Screaming tweens. Boy bands singing Drake. People talking to video cameras. VidCon, the annual convention for all things YouTube, vlogging, and digital media, is certainly a sight to behold. The term “content creator” is rarely thrown around quite so often as it was in the hallways of the Anaheim Convention Center last weekend. If one thing is certain, digital culture is a lot more advanced than it was a few years ago. What can we surmise from VidCon about the future of the industry that has better numbers than the views on “David After Dentist?” This is real life for the digital age.
The Freshmen Online Stars Are All Grown Up
Grace Helbig, Jenna Marbles, and Hannah Hart each began vlogging in 2008, 2010, and 2011, respectively. In Internet years, they’re ancient. Now, they’re credited with shaping the style and creating a language for a form of digital media that is now over ten years old. Aspiring vloggers either try to emulate them or expand on what they began. Now, they run mini-media empires; with book deals, radio shows, and feature films all designed to expand their brands and achieve fame outside of the digital sphere. Hart’s first book, “My Drunk Kitchen,” landed on the New York Times bestseller list, and her second book, “Buffering: Unshared Tales of a Life Fully Loaded,” out this fall, boasts a glowing forward from fellow YouTuber and YA novelist John Green. Marbles has a line of dog toys and hosts a weekly pop culture show on SiriusXM radio, while Helbig’ podcast “Not Too Deep” debuted at number 1 on the iTunes charts.
Everybody Wants a Piece of the Pie…
YouTube reaches 81.2 percent of Internet users in the U.S., according to comScore data. Naturally, the big media companies all want in. The five major content creator networks all have heavy backing from media corporations: Maker Studios (owned by Disney), Defy Media (investment from Viacom and Lionsgate), Newform Digital (owned Discovery, Ron Howard, and Brian Grazer), and Fullscreen (AT&T). Maker hit it big with its original show “Epic Rap Battles of History,” while Defy media owns ScreenJunkies, the people behind the “Honest Trailers” franchise. Fullscreen produces long form content starring YouTubers (“Electra Woman and Dynagirl”), and Newform is our current pick for most highbrow digital media company (tied with Rooster Teeth, which has no outside investments). Newform produced the Emmy frontrunner “Oscar’s Hotel for Magical Creatures,” which uses puppets from Jim Henson’s Creature Shop.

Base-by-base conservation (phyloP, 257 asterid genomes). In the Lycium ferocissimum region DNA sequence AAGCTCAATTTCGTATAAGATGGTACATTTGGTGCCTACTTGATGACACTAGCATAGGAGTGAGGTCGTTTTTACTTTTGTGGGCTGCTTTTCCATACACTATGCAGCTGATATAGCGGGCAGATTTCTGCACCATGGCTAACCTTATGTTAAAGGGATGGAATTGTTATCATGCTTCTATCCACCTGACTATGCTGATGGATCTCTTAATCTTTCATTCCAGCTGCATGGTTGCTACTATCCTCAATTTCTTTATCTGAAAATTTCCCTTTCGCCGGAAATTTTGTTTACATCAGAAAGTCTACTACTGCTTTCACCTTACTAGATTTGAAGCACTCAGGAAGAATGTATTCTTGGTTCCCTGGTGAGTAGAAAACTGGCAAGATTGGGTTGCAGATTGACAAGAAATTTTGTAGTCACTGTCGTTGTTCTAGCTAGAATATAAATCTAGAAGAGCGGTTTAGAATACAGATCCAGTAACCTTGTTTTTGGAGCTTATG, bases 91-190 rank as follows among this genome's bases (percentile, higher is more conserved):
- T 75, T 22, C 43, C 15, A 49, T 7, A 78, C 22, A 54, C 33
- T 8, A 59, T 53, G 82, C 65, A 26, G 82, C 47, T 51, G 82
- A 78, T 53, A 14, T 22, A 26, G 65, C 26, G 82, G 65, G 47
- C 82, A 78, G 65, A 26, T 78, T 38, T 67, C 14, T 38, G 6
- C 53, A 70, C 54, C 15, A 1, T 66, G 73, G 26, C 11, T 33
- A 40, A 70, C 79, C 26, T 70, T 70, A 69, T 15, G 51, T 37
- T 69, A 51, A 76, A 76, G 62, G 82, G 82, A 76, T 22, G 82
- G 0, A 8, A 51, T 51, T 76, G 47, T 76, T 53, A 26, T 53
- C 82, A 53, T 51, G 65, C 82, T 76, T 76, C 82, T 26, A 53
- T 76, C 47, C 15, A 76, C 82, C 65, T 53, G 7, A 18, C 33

…But You Can’t Buy Respect
They may be raking in the dough, but more ambitious narrative content from major vloggers has gone largely unnoticed by leading media outlets. While Helbig and Hart’s first full-length movie “Camp Takota” (also with Mamrie Hart) scores a 7 out of 10 stars on IMDB user ratings, it doesn’t even rate on Rotten Tomatoes; no critics reviewed it. As far as we know, IndieWire was the only media outlet to review their second feature, “Electra Woman and Dyna Girl.” We gave it a B+. But outside of the (albeit large and very rabid) YouTube fan base, you’d be hard-pressed to find a person over 30 who even knows their names.
There’s an Audience for Everyone
VidCon hosted not just one but many panels about female creators, body positivity, race and representation, disability, LGBTQ issues, and mental health. Vlog viewers feel that the vlogger is their friend, someone who gets them when most people in their lives do not. There is a channel for every disenfranchised viewer who is tired of not seeing their likeness represented in mainstream media. There are huge swaths of eyeballs the white male media executives have largely ignored. Because of YouTube, they are starting to pay attention. Tyler Oakley, a gay male YouTuber with over 8 million subscribers, recently announced a deal to join Ellen Degeneres’ new digital network, with the aim of developing original online content for the network and eventually for television. This fall, new audiences will meet the wacky character Miranda Sings (née Colleen Ballinger), with the debut of her Netflix comedy series, “Haters Back Off.”
The Democratization of Content Means No Quality Control
Though it is notoriously tough to assess profit numbers in the digital marketplace, with prices like $9.99 per download in iTunes, VOD content with big name YouTubers likely does very well, regardless of quality. Jimmy Wong, a YouTuber and filmmaker with RocketJump Studios, thinks that sent the wrong message. “I don’t even know why they give those characters names,” Wong told IndieWire at VidCon. He added: “Am I watching this because it’s Hannah and Grace, or because it’s good?” YouTube Red and Maker Studios have attempted unwieldy ensemble pieces like “Escape the Night with Joey Graceffa” and “Internet Famous,” using derivative premises to pack as many YouTubers in as possible. The content is dictated by the talent — and a lot of this talent, frankly, could use an acting class or ten.